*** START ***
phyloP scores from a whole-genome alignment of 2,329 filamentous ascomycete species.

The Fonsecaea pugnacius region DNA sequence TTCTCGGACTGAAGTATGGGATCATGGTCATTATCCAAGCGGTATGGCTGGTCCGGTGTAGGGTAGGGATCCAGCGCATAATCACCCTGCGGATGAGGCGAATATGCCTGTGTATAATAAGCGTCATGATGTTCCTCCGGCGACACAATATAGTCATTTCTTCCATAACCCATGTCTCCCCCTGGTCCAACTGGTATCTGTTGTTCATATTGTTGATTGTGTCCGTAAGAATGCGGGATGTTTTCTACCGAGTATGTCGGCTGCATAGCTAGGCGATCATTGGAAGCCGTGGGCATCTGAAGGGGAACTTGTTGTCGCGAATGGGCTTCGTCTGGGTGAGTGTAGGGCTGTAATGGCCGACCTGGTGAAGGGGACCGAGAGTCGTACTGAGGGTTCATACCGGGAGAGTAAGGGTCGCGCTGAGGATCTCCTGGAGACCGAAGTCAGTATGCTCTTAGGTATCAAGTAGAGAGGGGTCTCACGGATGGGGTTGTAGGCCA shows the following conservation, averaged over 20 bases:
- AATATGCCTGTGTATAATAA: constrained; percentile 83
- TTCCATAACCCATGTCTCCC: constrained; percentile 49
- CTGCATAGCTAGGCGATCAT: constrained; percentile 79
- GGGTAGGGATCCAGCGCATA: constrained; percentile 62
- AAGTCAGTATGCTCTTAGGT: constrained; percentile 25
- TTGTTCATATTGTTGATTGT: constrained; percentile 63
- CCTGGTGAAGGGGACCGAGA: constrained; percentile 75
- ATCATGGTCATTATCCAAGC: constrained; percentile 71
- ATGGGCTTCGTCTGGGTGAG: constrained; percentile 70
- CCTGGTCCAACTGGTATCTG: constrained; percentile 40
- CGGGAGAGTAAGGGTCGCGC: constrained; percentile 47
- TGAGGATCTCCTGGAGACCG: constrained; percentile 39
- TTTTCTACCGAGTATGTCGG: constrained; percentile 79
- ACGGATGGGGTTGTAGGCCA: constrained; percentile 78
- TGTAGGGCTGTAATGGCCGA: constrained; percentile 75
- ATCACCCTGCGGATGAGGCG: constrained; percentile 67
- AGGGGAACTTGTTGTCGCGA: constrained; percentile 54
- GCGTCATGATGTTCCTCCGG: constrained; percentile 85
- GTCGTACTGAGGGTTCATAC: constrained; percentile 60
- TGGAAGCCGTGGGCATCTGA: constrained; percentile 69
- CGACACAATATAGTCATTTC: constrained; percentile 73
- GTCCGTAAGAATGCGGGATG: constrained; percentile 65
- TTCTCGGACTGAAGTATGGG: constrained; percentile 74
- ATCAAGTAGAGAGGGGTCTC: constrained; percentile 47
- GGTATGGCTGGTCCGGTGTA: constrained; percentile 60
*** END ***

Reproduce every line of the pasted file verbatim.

phyloP scores from a whole-genome alignment of 2,329 filamentous ascomycete species.

The Fonsecaea pugnacius region DNA sequence TTCTCGGACTGAAGTATGGGATCATGGTCATTATCCAAGCGGTATGGCTGGTCCGGTGTAGGGTAGGGATCCAGCGCATAATCACCCTGCGGATGAGGCGAATATGCCTGTGTATAATAAGCGTCATGATGTTCCTCCGGCGACACAATATAGTCATTTCTTCCATAACCCATGTCTCCCCCTGGTCCAACTGGTATCTGTTGTTCATATTGTTGATTGTGTCCGTAAGAATGCGGGATGTTTTCTACCGAGTATGTCGGCTGCATAGCTAGGCGATCATTGGAAGCCGTGGGCATCTGAAGGGGAACTTGTTGTCGCGAATGGGCTTCGTCTGGGTGAGTGTAGGGCTGTAATGGCCGACCTGGTGAAGGGGACCGAGAGTCGTACTGAGGGTTCATACCGGGAGAGTAAGGGTCGCGCTGAGGATCTCCTGGAGACCGAAGTCAGTATGCTCTTAGGTATCAAGTAGAGAGGGGTCTCACGGATGGGGTTGTAGGCCA shows the following conservation, averaged over 20 bases:
- AATATGCCTGTGTATAATAA: constrained; percentile 83
- TTCCATAACCCATGTCTCCC: constrained; percentile 49
- CTGCATAGCTAGGCGATCAT: constrained; percentile 79
- GGGTAGGGATCCAGCGCATA: constrained; percentile 62
- AAGTCAGTATGCTCTTAGGT: constrained; percentile 25
- TTGTTCATATTGTTGATTGT: constrained; percentile 63
- CCTGGTGAAGGGGACCGAGA: constrained; percentile 75
- ATCATGGTCATTATCCAAGC: constrained; percentile 71
- ATGGGCTTCGTCTGGGTGAG: constrained; percentile 70
- CCTGGTCCAACTGGTATCTG: constrained; percentile 40
- CGGGAGAGTAAGGGTCGCGC: constrained; percentile 47
- TGAGGATCTCCTGGAGACCG: constrained; percentile 39
- TTTTCTACCGAGTATGTCGG: constrained; percentile 79
- ACGGATGGGGTTGTAGGCCA: constrained; percentile 78
- TGTAGGGCTGTAATGGCCGA: constrained; percentile 75
- ATCACCCTGCGGATGAGGCG: constrained; percentile 67
- AGGGGAACTTGTTGTCGCGA: constrained; percentile 54
- GCGTCATGATGTTCCTCCGG: constrained; percentile 85
- GTCGTACTGAGGGTTCATAC: constrained; percentile 60
- TGGAAGCCGTGGGCATCTGA: constrained; percentile 69
- CGACACAATATAGTCATTTC: constrained; percentile 73
- GTCCGTAAGAATGCGGGATG: constrained; percentile 65
- TTCTCGGACTGAAGTATGGG: constrained; percentile 74
- ATCAAGTAGAGAGGGGTCTC: constrained; percentile 47
- GGTATGGCTGGTCCGGTGTA: constrained; percentile 60